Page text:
I know I could not say this any better myself... We need to bring these kids home from Iraq, not be sending more there. There's plenty of kids that knew exactly what Kerry was talking about, kids in a inner city schools who have few choices. Kerry was speaking the cold hard truth and he was right.

    John Kerry was right Mr. Bush
    By Gabe Caggiano

    If you live in Montgomery County and you're thinking of joining the military, then you might want to listen to John Kerry.

    He is in a lot of trouble, according to Republicans and to those who believe the war in Iraq is still a noble endeavor.

    But what Kerry said is the hard, cold truth, especially when one examines the meaning of his words.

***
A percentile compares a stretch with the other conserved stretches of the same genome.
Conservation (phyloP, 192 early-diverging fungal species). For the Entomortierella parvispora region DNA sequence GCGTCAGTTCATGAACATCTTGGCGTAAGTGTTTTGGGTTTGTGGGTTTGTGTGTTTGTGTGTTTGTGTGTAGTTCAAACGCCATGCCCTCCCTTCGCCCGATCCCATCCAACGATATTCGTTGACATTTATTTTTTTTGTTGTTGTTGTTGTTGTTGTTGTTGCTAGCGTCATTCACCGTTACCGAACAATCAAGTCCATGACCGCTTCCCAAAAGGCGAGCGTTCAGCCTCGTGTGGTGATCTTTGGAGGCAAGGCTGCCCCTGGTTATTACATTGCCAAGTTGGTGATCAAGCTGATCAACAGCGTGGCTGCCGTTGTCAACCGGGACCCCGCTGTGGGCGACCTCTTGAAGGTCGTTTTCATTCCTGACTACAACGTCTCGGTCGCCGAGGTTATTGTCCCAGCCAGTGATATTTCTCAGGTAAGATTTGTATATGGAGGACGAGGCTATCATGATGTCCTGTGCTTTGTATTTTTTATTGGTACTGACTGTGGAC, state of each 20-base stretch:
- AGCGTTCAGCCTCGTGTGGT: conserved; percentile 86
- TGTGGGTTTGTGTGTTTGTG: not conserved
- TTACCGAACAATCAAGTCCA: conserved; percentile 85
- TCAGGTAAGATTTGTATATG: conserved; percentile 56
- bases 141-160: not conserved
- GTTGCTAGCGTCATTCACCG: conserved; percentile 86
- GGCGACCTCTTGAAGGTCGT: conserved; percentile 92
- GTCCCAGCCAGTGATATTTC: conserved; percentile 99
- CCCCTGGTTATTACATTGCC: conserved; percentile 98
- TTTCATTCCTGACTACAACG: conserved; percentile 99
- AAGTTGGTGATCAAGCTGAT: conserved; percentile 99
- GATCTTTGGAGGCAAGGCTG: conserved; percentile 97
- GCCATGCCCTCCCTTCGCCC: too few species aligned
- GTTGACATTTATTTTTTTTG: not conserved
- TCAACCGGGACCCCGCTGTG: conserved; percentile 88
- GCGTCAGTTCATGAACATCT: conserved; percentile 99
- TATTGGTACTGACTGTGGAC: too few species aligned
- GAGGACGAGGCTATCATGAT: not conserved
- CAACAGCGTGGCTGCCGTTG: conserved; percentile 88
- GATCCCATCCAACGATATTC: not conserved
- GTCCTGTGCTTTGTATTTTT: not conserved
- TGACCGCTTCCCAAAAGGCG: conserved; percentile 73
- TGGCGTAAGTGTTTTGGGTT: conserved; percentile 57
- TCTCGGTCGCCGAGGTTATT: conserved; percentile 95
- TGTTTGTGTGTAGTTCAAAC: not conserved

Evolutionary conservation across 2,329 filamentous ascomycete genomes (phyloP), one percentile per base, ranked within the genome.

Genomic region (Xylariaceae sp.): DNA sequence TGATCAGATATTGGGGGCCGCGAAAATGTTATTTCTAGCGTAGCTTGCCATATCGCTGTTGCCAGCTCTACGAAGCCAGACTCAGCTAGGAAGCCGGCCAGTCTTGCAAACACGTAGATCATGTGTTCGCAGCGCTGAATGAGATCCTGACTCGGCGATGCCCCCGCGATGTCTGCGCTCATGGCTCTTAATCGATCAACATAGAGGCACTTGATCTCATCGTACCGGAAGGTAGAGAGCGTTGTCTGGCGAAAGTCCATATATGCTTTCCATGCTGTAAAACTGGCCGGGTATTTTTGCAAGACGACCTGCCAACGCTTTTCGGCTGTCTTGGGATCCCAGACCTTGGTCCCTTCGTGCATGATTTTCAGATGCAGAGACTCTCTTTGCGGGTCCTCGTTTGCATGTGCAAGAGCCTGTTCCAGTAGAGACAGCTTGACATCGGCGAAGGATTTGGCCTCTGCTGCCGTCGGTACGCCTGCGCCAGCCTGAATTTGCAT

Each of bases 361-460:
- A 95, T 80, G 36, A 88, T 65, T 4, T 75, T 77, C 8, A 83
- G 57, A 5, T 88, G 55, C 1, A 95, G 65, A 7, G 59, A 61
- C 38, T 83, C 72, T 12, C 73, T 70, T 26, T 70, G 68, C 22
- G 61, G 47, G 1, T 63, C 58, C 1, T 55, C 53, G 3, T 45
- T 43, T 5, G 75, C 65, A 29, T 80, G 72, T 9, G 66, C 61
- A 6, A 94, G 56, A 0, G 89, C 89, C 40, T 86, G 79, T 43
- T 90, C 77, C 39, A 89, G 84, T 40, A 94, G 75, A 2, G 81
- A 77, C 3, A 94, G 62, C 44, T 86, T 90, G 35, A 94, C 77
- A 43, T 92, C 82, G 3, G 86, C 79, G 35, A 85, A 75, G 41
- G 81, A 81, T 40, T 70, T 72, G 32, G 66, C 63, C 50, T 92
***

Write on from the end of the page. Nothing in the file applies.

What Kerry said before an audience in Pasadena was, "Get an education, or you'll end up in Iraq." This has the Republicans up in arms and screaming for Kerry's blood.

    But Kerry's assessment isn't wrong. You don't see the president's daughters in the military. You don't see Karen Hughes' son at West Point. He is at Clueless Condi's alma mater, Stanford. Another young man, Blake Gottesman, who served as Bush's personal aide, is now at the Harvard Business School after a four-year tour of duty in the West Wing.
    Read more »

    Jimmy Tingle on John Kerry: So John Kerry Had A Slip of the Tongue, So What (Audio)

    This Rocks... Jimmy Tingle speaks the truth on John Kerry the Bush Administration and Iraq...

    Listen Here - Download It...:

    Pass it along!

    Hat tip to Blue Mass Group.

    Wednesday, November 01, 2006

    Statement of Senator John Kerry: “I Personally Apologize…”

    John Kerry just released the following statement regarding his "poorly stated joke" at the rally in Pasadena, CA on Monday: